Seeking National Uniformity, California (Finally) Adopts New Ethics Rules

California is an outlier no more–at least when it comes to its ethics rules.

On May 10, 2018, the California Supreme Court issued an order approving the adoption of a new set of Rules of Professional Conduct patterned after the ABA Model Rules, which were first published in 1983.  The court’s ruling means that California will finally be joining the other 49 states, all of which have adopted ethics rules patterned after the ABA Model Rules of Professional Conduct.

According to the State Bar of California (here), the new ethics rules will take effect on November 1, 2018.   The California Supreme Court Order includes a detailed discussion and commentary regarding the Golden State’s new ethics rules.

The new California rules are by no means a verbatim copy of the ABA Model Rules.  For example, the new rules do not adopt ABA Model Rule 1.14, which relates to the duties of counsel representing clients with diminished capacity.  There are other nuances as well in California’s new rules compared with the ABA template, and California lawyers (or those bound by its ethics rules) will need to study up on those differences.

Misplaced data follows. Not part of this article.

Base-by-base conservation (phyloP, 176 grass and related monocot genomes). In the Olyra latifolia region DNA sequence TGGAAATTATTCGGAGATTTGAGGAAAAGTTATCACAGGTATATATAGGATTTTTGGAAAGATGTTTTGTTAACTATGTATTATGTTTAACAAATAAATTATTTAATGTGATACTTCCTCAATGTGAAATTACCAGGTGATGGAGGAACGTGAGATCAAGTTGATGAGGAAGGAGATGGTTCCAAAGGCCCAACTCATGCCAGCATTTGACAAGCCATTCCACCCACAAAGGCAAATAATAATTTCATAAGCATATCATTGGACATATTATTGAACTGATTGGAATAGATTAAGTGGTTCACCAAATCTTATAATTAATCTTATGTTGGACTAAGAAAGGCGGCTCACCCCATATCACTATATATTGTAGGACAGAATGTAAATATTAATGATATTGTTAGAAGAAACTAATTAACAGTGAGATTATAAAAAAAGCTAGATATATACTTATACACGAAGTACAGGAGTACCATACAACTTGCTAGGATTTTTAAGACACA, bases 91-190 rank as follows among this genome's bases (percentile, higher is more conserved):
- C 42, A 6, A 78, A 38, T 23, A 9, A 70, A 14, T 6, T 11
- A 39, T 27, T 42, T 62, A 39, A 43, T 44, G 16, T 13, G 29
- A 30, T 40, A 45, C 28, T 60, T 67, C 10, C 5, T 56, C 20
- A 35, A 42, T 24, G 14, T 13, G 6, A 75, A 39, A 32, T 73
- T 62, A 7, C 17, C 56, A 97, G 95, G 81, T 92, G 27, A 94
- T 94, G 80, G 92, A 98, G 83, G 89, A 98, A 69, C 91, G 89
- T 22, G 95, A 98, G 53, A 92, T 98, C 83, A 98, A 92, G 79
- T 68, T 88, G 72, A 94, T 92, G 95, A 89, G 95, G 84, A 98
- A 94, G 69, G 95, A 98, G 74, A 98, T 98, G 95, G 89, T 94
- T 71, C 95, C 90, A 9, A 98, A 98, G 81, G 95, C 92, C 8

The effort to get California aligned with the rest of the country was substantial, according to both published reports and as confirmed by California ethics experts who announced this development in a private forum for members of the Association of Professional Responsibility Lawyers (APRL), a bar association whose members focus on legal ethics and related matters.

An article published in April 2017 by the ABA/BNA Lawyers’ Manual on Professional Conduct outlines the history of “California’s multiyear initiative to update its standards governing lawyer conduct” along the lines of the ABA Model Rules templates.  David Carr also has a nice discussion of the evolution of California’s ethics rules in his article published by the San Diego County Bar Association.

The rules change should benefit lawyers who engage in multi-jurisdictional practice that includes California.  Greater uniformity should improve compliance for those practitioners who, to date, have had to look to multiple sources to gain a comprehensive understanding of California’s ethics rules.


1 thought on “Seeking National Uniformity, California (Finally) Adopts New Ethics Rules”

  1. What a total farce The state bar itself is corrupt to the core. It suborns perjury, it manufactures evidence and ti conceals exculpatory evidence.

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